How to get there: Enter Luquillo from Interstate PR-3, then right by the intersection of Rt 3 and PR-992 you’ll find La Pared (take Cll A until you see it toward the coast). From there, it will take you about 45 minutes to walk to La Selva with your board across the sand. You know you are in the right place if you feel like you’re by a farm, with cattle around. The locals warn to watch for the cows on your way.
Playa Middles, Isabela
To many, Playa Middles is considered a world-class surfing beach, where international competitions are held frequently. Conversely, some surfing forums classify its wave quality as “Regional Classic” only. Thus, when it comes down to it, it all depends on the season (and the surfer). As far as facilities go, there’s not much going on by the beach, plus you will also have to park close to the road (PR 466) or on the sand.
Why it’s popular: Surfers from the online community WannaSurf say Middles is among the “Top 5 Biggest Waves in Puerto Rico” and you can ride “huge deep barrels if you know how to manage them.” Several local competitions, such as the Medalla and Malta India Masters Series, are held here and at nearby Jobos beach.
How to get there: From San Juan, take Expreso Jose de Diego/PR-22 W for about 80-90 km west, depending on your exact location. Then, exit left onto PR-2 W, and after 23km, take a right onto Ave Noel Estrada/PR-113. Seven km later, you’ll see PR-466 sign on the right. Once you turn, follow PR-466 until you see Playa Middles on the right, behind what’s known as “las dunas” (the dunes).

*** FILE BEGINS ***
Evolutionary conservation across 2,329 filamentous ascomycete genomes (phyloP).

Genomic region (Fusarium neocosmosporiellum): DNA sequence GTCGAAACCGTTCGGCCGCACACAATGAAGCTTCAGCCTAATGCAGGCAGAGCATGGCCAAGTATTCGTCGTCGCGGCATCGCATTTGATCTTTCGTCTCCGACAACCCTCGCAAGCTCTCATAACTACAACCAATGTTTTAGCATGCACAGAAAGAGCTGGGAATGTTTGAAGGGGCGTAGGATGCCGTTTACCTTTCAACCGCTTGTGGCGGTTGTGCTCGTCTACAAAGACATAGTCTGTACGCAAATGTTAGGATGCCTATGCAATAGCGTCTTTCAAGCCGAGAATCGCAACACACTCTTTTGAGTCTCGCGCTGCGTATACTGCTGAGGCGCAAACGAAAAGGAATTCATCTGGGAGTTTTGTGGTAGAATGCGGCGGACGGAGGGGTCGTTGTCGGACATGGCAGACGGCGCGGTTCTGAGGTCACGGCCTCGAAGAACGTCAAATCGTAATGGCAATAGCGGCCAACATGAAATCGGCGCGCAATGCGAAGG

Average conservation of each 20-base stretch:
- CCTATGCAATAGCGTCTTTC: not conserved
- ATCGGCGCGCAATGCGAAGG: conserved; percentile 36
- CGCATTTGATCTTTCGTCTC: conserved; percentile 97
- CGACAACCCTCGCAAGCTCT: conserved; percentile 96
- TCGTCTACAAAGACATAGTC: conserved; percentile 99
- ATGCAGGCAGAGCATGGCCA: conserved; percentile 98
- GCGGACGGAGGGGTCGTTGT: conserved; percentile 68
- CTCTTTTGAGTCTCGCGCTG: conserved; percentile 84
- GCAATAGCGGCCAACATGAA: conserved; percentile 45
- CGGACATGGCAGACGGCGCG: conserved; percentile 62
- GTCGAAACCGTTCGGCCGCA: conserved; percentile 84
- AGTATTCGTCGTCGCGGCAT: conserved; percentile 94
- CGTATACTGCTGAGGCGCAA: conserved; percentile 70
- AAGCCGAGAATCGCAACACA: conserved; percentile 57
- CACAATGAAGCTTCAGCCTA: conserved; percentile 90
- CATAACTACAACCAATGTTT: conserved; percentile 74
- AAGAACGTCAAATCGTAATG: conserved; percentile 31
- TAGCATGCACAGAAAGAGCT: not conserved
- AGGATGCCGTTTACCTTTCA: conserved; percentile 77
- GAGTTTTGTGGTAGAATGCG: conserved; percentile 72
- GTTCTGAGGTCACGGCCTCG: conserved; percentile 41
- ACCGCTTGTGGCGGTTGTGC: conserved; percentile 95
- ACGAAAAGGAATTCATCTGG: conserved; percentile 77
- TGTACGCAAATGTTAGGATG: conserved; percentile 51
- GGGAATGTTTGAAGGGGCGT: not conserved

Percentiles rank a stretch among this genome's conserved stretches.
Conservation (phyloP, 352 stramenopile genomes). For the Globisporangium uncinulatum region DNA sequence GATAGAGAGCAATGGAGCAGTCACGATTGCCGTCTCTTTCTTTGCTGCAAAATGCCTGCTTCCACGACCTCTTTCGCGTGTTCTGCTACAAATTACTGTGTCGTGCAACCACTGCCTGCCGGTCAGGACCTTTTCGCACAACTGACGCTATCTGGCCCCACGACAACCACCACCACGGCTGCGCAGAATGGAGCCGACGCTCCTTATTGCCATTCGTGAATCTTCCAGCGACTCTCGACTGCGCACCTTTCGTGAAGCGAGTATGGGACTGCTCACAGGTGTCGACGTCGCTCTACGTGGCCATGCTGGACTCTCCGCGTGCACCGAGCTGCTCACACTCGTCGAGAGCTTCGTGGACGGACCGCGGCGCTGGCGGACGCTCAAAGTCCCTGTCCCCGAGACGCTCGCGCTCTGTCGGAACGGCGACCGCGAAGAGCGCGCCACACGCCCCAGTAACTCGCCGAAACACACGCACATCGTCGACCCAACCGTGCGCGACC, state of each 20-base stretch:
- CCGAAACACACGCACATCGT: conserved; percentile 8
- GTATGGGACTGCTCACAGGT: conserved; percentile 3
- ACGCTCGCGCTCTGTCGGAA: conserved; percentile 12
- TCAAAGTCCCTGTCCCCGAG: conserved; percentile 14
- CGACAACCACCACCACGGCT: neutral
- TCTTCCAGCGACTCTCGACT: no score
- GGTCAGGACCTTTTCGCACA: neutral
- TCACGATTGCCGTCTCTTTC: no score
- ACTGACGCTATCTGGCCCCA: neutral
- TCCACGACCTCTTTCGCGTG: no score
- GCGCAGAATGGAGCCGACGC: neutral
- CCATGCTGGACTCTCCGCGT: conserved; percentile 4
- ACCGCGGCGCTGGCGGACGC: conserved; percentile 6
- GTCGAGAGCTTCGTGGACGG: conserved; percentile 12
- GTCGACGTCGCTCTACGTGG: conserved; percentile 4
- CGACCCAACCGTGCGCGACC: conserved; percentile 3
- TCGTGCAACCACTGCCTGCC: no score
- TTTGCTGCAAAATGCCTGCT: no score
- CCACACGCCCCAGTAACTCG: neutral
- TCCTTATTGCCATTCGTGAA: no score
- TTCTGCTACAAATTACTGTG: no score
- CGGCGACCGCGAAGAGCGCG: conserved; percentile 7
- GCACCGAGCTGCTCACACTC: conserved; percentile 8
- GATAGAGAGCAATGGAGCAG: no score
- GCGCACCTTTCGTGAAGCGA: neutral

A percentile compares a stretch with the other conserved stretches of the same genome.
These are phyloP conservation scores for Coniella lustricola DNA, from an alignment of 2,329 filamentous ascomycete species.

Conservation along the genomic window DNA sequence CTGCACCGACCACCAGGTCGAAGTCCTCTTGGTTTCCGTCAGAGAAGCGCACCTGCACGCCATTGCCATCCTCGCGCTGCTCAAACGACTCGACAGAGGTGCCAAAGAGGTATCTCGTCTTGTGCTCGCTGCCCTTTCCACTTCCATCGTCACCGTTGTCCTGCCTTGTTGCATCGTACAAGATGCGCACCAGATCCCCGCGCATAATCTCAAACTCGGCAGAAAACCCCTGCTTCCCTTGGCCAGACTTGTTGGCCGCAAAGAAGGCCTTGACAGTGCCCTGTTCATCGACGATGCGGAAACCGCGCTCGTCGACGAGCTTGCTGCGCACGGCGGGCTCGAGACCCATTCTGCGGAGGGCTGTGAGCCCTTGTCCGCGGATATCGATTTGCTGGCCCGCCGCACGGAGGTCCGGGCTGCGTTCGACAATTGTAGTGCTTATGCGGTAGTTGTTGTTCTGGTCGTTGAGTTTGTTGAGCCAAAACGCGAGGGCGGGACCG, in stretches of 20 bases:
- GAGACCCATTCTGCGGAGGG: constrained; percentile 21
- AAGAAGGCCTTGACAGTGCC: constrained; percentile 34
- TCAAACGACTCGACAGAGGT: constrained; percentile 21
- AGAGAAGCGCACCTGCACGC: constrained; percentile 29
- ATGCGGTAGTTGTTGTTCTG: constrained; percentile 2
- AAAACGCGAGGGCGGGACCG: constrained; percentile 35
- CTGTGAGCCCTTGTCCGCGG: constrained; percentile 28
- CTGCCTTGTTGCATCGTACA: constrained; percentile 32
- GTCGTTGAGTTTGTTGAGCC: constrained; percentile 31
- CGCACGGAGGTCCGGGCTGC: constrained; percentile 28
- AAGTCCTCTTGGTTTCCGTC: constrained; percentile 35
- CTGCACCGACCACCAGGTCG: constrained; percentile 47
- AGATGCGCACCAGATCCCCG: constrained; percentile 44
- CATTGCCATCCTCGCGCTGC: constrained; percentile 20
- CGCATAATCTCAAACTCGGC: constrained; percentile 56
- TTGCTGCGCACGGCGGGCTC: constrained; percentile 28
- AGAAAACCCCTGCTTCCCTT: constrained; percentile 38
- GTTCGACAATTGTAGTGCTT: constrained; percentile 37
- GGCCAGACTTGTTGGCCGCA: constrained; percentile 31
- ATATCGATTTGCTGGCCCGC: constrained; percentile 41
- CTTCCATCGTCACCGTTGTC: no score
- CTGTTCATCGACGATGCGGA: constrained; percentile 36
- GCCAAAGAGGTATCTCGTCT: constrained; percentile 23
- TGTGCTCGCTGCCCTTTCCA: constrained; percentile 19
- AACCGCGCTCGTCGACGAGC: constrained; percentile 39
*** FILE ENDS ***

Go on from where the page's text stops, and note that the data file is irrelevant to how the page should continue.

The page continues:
Its central location and world-class wave quality make Bridges a frequented spot, despite the polluted waters. It can get very crowded on weekends, so it’s best if you visit during the week. Moreover, the surfing community at WannaSurf describes Bridges as one of the top surfing beaches in Puerto Rico because it peels best.
Why it’s popular: Surfer Steve Fitzpatrick describes this right pointbreak as “super fun, playful, and rippable, with a few different sections scattered along its 100 or so yards.” Moreover, this is “a great place to work on your speed carves.”Downtown location means several places to eat, drink, and rest.
How to get there: From the capital, take Route 2 towards Rincon. If you are in Aguadilla, get on Route 107, then turn right before Route 2 at Route 111. Bridges is found at the bottom of the hill.
Maria Alexandra Laborde has lived, studied and traveled extensively throughout Puerto Rico, the Middle East & North Africa. She shares her knowledge and love for the Arab world through tales, tips, travel guides, and everything in between on her niche site Travel The Middle East. Also, Maria is the author of LatinAbroad, where she shares her experiences and advice after traveling to more than 20 countries across 4 continents in her early twenties.
From Isabela to Rincon is where most of the world-class surfing beaches in Puerto Rico are found